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Identify Managers Before You Begin Any Project

Robert Regis Hyle | October 14, 2014

It took a while for companies to figure out that just because technology was involved in improving the way they do business, new software or upgrades aren’t necessarily “technology projects.” Implementing new core systems, data warehouses, and business intelligence tools are “business projects” that just happen to involve technology.

Recognizing what is right in front of us can be a challenge because we are trained to put things in certain boxes in a certain way. That was a second lesson learned from the implementation of some of the necessary software solutions the business side needed to be productive and competitive.

Since technology was the top layer of the new tools, it stood to reason the IT shop should be the ones to manage the implementation. It sounded good at the time and there was probably enough evidence available to show this often was a good idea. The problem lies in the difference between often and always.

As the business and financial challenges increased for insurers and the prospect of facing multi-million dollar software upgrades was before them, how many companies could afford to gamble on often rather than always?

IT leaders will always be important contributors to even the smallest of new product implementations, but many have learned that it’s a dangerous path to take on such tasks without shared responsibility from the business side and a strong leader in the middle to ensure both sides work together for the common good of the enterprise—and with no finger pointing allowed.

As Tracey Berg, CIO of West Bend Mutual told me for an article on project management, “We didn’t want to learn the lessons the hard way.”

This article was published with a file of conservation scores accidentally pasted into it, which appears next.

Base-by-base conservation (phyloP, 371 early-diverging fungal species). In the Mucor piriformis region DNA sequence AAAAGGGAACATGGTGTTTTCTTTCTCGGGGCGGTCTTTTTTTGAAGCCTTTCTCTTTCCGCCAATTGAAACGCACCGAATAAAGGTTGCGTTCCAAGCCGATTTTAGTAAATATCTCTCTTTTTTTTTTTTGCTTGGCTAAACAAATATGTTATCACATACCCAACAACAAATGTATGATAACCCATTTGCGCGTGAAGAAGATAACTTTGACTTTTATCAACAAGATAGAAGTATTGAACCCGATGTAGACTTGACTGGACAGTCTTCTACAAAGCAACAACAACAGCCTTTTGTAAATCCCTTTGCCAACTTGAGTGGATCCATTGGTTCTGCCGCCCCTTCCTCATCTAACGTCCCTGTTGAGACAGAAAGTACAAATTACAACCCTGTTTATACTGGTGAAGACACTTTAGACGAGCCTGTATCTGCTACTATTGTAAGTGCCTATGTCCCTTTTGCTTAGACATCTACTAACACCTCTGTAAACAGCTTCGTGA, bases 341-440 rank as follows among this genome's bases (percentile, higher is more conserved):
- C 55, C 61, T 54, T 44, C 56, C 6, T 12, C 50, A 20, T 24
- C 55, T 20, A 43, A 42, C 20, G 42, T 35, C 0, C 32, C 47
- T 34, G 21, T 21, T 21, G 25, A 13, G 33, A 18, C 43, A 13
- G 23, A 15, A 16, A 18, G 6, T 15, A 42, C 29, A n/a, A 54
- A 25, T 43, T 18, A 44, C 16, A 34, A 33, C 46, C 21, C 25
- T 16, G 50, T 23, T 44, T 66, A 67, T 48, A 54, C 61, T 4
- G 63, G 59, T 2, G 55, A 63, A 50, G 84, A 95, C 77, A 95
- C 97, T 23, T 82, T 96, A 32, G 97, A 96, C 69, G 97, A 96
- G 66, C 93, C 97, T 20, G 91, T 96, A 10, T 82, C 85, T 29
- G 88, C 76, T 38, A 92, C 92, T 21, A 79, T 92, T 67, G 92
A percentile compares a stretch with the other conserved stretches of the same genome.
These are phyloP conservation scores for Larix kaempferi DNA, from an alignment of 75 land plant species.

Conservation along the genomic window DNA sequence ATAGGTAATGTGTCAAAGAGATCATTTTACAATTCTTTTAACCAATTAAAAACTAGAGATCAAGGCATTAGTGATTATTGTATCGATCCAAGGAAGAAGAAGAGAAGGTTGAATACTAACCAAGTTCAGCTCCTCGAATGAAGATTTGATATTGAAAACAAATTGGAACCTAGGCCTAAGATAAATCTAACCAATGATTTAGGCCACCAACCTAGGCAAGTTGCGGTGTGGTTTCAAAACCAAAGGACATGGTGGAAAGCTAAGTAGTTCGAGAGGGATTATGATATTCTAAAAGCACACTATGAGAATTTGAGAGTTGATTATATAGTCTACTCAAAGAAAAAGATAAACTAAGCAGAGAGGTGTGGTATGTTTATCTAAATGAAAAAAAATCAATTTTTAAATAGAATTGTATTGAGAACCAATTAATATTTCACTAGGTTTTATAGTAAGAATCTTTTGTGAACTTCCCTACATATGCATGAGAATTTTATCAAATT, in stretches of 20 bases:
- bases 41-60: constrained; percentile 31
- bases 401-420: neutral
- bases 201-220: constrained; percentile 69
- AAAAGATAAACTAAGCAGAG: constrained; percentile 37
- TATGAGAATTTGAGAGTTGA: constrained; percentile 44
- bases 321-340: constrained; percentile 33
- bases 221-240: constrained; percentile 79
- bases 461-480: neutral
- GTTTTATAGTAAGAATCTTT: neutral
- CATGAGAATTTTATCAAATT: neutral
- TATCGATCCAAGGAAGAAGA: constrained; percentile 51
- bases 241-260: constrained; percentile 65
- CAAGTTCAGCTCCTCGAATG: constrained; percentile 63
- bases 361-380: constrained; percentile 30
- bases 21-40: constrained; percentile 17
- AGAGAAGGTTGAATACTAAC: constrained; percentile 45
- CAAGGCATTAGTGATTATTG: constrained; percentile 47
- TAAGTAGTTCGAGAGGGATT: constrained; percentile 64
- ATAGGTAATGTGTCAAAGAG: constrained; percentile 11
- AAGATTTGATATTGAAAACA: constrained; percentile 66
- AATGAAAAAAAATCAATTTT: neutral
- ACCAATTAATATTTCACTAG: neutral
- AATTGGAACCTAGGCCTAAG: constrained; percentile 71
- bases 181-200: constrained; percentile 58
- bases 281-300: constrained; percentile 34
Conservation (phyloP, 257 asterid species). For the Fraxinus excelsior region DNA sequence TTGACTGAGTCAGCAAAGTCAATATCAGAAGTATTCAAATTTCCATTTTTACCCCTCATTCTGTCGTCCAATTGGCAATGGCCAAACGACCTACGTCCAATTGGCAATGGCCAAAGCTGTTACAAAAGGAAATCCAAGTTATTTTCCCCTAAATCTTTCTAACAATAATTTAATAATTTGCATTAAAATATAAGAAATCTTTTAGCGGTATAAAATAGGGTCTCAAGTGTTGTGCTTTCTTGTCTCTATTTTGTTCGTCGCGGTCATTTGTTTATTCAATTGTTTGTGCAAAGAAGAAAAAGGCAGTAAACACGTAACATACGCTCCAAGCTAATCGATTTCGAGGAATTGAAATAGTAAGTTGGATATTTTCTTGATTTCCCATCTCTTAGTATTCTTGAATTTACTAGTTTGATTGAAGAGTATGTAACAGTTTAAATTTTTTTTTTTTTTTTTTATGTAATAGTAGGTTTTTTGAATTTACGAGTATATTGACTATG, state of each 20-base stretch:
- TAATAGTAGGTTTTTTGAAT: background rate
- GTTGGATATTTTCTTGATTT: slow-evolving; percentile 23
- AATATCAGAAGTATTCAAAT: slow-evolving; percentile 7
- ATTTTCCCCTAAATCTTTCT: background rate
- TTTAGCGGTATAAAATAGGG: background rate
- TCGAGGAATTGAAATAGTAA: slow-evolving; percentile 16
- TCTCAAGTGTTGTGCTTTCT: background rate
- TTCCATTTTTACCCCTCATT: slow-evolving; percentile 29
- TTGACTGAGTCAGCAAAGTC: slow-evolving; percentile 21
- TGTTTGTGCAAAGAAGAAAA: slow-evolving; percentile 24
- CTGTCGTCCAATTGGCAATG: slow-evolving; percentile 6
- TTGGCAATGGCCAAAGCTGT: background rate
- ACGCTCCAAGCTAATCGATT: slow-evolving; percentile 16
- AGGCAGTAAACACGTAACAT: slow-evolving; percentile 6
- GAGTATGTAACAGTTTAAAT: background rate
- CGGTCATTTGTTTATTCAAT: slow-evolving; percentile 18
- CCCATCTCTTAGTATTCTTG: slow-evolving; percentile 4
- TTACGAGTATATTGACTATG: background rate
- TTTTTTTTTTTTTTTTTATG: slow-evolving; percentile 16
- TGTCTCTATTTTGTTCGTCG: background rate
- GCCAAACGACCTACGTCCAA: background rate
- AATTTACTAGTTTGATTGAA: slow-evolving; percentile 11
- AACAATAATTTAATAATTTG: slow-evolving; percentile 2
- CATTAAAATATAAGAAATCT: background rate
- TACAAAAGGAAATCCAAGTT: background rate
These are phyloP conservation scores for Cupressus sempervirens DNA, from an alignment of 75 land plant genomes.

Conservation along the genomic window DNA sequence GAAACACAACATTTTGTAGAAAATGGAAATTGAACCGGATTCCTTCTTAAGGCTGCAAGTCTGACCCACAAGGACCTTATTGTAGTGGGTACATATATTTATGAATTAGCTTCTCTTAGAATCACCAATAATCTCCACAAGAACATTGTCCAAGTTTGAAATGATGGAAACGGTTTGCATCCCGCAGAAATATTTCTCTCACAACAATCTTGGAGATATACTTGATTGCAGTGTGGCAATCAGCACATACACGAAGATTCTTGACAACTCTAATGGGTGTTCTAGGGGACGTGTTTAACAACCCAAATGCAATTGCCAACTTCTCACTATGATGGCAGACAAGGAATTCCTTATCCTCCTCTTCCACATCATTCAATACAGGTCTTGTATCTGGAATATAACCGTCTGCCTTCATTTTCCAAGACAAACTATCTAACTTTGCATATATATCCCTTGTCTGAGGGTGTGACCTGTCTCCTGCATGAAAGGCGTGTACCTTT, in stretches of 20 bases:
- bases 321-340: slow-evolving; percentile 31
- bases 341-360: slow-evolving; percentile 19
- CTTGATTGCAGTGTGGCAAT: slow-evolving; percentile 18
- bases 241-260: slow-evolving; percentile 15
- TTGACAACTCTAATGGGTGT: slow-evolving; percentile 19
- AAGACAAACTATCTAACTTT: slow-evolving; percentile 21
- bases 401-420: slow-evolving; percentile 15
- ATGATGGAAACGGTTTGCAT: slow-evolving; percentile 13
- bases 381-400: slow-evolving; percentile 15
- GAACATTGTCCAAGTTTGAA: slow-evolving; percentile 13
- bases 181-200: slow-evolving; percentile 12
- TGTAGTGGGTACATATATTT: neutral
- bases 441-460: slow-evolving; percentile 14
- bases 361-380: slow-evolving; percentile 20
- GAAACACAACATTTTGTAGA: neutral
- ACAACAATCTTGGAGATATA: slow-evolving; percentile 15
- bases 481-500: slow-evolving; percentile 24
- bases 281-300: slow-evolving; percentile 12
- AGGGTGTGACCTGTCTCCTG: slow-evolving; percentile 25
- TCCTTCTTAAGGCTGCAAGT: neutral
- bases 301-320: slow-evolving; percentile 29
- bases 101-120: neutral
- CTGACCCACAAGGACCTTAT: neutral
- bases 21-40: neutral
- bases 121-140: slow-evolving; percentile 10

Finding project leaders is difficult for small and midtier insurers because they can’t afford to dedicate a group of employees—or even a single leader—to a fulltime position as a project manager. There are plenty of options in the world of consultants, but it is also important to have someone involved who has invested their time in the success of the company, not just a single project.

Those people have to know both sides of the aisle and have to put the success of the company above the needs—and complaints—of one segment. They have to have the confidence to manage people that don’t look upon them as their manager and the backing of senior executives to be allowed to demonstrate those management skills.

 “We use the rule that if it didn’t hurt to pull them out of their previous jobs, they probably were not the right person for this,” says Berg. “For project management, the actual managers bring strong leadership and the mechanics of being a project manager who knows how to manage and track activity. We were looking for someone weighted with strong leadership skills and the core project management capabilities.”

There are people within your organization that can do this job. As always, the key is to find the ones that can do it well. Long before the request for proposals take place, business and IT leaders need to identify the people within their organization that can see a project through to a successful climax. After all, the best software in the world isn’t worth a dime if a company can’t successfully implement it.

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